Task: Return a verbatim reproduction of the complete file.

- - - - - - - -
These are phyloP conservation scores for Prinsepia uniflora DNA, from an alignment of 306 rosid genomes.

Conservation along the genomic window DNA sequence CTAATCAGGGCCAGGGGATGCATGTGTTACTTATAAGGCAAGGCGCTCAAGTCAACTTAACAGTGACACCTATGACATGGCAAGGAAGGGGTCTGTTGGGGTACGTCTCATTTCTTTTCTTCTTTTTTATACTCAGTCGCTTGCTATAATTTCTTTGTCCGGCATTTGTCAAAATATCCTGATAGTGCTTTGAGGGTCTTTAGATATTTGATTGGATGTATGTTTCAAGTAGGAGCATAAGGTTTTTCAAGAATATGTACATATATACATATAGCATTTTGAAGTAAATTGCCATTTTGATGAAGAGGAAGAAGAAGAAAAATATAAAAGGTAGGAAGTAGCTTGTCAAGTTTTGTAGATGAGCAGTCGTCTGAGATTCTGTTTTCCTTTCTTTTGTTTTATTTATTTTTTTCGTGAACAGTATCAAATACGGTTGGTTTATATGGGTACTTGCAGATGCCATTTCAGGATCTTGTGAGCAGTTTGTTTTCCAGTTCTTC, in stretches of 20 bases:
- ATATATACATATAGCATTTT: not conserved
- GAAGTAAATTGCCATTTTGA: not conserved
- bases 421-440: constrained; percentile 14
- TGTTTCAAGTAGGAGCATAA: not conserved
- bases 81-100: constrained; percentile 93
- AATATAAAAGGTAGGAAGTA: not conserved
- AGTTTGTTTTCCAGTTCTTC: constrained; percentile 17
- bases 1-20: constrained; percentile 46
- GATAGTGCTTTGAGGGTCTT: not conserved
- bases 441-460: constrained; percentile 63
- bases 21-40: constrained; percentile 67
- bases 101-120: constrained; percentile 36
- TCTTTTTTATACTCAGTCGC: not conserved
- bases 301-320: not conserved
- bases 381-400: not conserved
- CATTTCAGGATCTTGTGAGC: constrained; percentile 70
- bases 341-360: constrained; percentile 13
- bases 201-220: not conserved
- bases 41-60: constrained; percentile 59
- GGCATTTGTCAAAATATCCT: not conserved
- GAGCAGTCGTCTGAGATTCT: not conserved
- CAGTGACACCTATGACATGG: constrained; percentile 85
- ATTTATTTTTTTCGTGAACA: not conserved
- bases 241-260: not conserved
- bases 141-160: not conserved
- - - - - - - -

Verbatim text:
These are phyloP conservation scores for Prinsepia uniflora DNA, from an alignment of 306 rosid genomes.

Conservation along the genomic window DNA sequence CTAATCAGGGCCAGGGGATGCATGTGTTACTTATAAGGCAAGGCGCTCAAGTCAACTTAACAGTGACACCTATGACATGGCAAGGAAGGGGTCTGTTGGGGTACGTCTCATTTCTTTTCTTCTTTTTTATACTCAGTCGCTTGCTATAATTTCTTTGTCCGGCATTTGTCAAAATATCCTGATAGTGCTTTGAGGGTCTTTAGATATTTGATTGGATGTATGTTTCAAGTAGGAGCATAAGGTTTTTCAAGAATATGTACATATATACATATAGCATTTTGAAGTAAATTGCCATTTTGATGAAGAGGAAGAAGAAGAAAAATATAAAAGGTAGGAAGTAGCTTGTCAAGTTTTGTAGATGAGCAGTCGTCTGAGATTCTGTTTTCCTTTCTTTTGTTTTATTTATTTTTTTCGTGAACAGTATCAAATACGGTTGGTTTATATGGGTACTTGCAGATGCCATTTCAGGATCTTGTGAGCAGTTTGTTTTCCAGTTCTTC, in stretches of 20 bases:
- ATATATACATATAGCATTTT: not conserved
- GAAGTAAATTGCCATTTTGA: not conserved
- bases 421-440: constrained; percentile 14
- TGTTTCAAGTAGGAGCATAA: not conserved
- bases 81-100: constrained; percentile 93
- AATATAAAAGGTAGGAAGTA: not conserved
- AGTTTGTTTTCCAGTTCTTC: constrained; percentile 17
- bases 1-20: constrained; percentile 46
- GATAGTGCTTTGAGGGTCTT: not conserved
- bases 441-460: constrained; percentile 63
- bases 21-40: constrained; percentile 67
- bases 101-120: constrained; percentile 36
- TCTTTTTTATACTCAGTCGC: not conserved
- bases 301-320: not conserved
- bases 381-400: not conserved
- CATTTCAGGATCTTGTGAGC: constrained; percentile 70
- bases 341-360: constrained; percentile 13
- bases 201-220: not conserved
- bases 41-60: constrained; percentile 59
- GGCATTTGTCAAAATATCCT: not conserved
- GAGCAGTCGTCTGAGATTCT: not conserved
- CAGTGACACCTATGACATGG: constrained; percentile 85
- ATTTATTTTTTTCGTGAACA: not conserved
- bases 241-260: not conserved
- bases 141-160: not conserved